A trip to the rainforest

+Pictured

A trip to the rainforest

Des Bailey

Des Bailey

Peru - sky
Christchurch pharmacist Des Bailey travels to Peru, ending up in Arequipa, the colonial-era capital of the south

In Peru, Christchurch pharmacist Des Bailey lives vicariously on the wild side after an encounter with a devotee of the psychoactive brew, Ayahuasca

The south of Peru is dry. High passes and deep canyons run like jagged scars through the landscape. The Andes are everywhere – if you aren’t driving through them they loom on every horizon, defining the country – everything to their west is starved of moisture, and to the east lies the green mass of the Amazon rainforest.

We are in Arequipa, the colonial-era capital of the south, framed by three volcanoes and filled with baroque buildings made from the local white volcanic stone. As the sun sets over the city, casting pinks and blues over the courtyards and fountain of the Plaza de Amas, I take in the view from the open roof top of our hotel. I sit back and relax with a Pilsen Callao.

A warm wind blows across my face, when I catch a whiff of something to my right. Sitting across from me is the jittery English Yoga teacher we had met at breakfast. He smiles at me and we slowly get chatting. “Amazonian tobacco, that’s what I’m smoking. I smoke it for three weeks before I go on my Ayahuasca ceremony.”

He doesn’t take much urging to divulge the details of his upcoming trip, for like all zealots, his mind is very focused.

Deep in the rainforest

This was his fourth Ayahuasca ceremony, he explained, and involved a carefully selected Shaman brewing up a batch of hallucinogenic vine and administering the drink to a group of Westerners sitting in a circle deep in the Amazonian rainforest. The hallucinations are so intense they cause the brain to reset itself, with the imbiber thinking the hallucinations are in fact reality, and that what we think of as reality is just a dull, grey landscape.

“I never believed dragons existed, but I have seen them with my own eyes – big and red with fire coming out their mouths.”

But he exercised some caution... “Make sure you are deep in the forest, and let the plants talk to you. These are teacher plants, like magic mushrooms. And don’t take the stuff if you are having a rave.”

He added, “If you look at a lot of religious paintings, in the background you can see little mushrooms – they are everywhere man, it all starts with mushrooms.”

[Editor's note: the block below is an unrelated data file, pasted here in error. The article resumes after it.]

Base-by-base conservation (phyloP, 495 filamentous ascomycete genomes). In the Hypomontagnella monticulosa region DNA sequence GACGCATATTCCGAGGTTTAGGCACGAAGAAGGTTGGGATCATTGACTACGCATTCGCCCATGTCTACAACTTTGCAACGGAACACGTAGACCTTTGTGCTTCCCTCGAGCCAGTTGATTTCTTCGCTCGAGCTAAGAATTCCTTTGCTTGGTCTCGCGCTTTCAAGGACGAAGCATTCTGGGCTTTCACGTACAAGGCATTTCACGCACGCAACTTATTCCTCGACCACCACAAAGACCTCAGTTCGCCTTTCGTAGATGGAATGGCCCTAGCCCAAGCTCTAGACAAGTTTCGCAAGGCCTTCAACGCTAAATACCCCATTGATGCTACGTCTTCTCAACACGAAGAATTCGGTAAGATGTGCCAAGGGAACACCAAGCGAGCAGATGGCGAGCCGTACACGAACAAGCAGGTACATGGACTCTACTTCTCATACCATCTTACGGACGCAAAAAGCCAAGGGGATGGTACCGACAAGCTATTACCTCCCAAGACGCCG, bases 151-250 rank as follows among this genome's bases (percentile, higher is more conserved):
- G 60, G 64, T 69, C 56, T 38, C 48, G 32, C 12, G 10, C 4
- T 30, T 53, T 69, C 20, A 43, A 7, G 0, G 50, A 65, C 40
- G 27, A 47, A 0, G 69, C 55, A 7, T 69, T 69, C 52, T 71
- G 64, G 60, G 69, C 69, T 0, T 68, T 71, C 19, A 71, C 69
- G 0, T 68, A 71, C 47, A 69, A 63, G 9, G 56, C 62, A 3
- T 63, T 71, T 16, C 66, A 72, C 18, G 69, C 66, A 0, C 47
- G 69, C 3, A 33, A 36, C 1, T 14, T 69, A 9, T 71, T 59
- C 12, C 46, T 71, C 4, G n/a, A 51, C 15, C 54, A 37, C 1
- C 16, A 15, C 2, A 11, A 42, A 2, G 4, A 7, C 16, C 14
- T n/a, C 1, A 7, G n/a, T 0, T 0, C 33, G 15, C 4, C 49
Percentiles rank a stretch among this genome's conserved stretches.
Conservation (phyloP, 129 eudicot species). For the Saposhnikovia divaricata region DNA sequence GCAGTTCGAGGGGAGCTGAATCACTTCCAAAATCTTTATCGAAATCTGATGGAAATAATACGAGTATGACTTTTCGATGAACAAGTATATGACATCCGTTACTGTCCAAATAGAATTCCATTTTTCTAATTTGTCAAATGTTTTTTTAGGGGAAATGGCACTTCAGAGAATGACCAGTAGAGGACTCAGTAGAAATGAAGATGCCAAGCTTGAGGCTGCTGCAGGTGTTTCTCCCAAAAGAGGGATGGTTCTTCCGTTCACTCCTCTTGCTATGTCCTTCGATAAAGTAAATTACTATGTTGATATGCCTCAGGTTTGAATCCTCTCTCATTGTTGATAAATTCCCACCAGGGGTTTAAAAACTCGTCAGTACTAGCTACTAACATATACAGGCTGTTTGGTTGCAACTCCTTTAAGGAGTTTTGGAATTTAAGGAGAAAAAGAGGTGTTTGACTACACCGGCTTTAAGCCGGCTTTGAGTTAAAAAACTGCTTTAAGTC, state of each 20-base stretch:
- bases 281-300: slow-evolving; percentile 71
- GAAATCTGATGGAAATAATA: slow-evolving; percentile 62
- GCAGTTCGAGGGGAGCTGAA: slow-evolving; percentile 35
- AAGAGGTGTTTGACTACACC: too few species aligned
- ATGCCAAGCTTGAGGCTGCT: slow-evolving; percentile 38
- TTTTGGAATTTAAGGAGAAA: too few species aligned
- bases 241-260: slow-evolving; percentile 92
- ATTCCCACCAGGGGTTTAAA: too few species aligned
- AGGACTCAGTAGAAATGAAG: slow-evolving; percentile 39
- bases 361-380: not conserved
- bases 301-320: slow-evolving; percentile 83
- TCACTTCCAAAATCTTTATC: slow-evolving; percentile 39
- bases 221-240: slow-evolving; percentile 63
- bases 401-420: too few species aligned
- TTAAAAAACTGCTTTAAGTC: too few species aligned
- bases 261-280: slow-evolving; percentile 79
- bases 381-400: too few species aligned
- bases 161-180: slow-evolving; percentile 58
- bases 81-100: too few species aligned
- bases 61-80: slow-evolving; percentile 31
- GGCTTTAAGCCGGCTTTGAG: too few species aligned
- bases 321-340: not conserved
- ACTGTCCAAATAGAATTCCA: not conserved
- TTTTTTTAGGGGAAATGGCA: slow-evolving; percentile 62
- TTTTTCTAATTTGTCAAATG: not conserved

Unravelling the science

Later that night, and back in the safety of my hotel room, my pharmacist brain, with the help of Google, started to cut through the layers of hyperbole that had flown at me. The psychoactive vine banisteriopsis caapi is brewed into a drink and used as a traditional spiritual drink in ceremonies among the indigenous peoples of the Amazon basin. B.caapi contains several monoamine oxidase inhibitors (MAOIs) and is mixed with other shrubs, such as Psychotria viridis, containing the primary psychoactive dimethyltryptamine (DMT) – the MAO required for DMT to become active.

Amazonian tobacco, or mapacho (nicotinia rustica), is a potent variety of tobacco containing up to nine times more nicotine than traditional cigarettes. This would have explained the nervous state of our psychonaut at breakfast.

Context also plays a part in the hallucinogenic experience, as any sound or sight is greatly amplified in the one to three-hour trip – hence the need for the quiet, dark forest.

Long-term effects?

Severe vomiting sets in after a few hours, and partakers describe this as extreme – but explained as therapeutic by participants, with all their “bad energy” leaving the body – leaving only the good energy and a new, transformed person with a fresh outlook on life.

When I asked about the long-term effect on people after an Ayahuasca ceremony, the yoga teacher said he knew of people who had high-powered jobs in London – full of stress and a desire for material things. But after an Ayahuasco journey they returned to quieter, simpler lives, leaving behind the rat race, meditating and sitting in the sunshine.

I recall his final statement “Remember that negative energy is found mainly in the top of your head, because we know energy travels upwards.”

And with that his cellphone rang. It was his girlfriend wondering where he was. “Don’t tell her I am up here” as he ran off to the lift. Where that would stop was anyone’s guess.

Comments

well written. Always interesting to do a bit of research later to cut through big vague claims.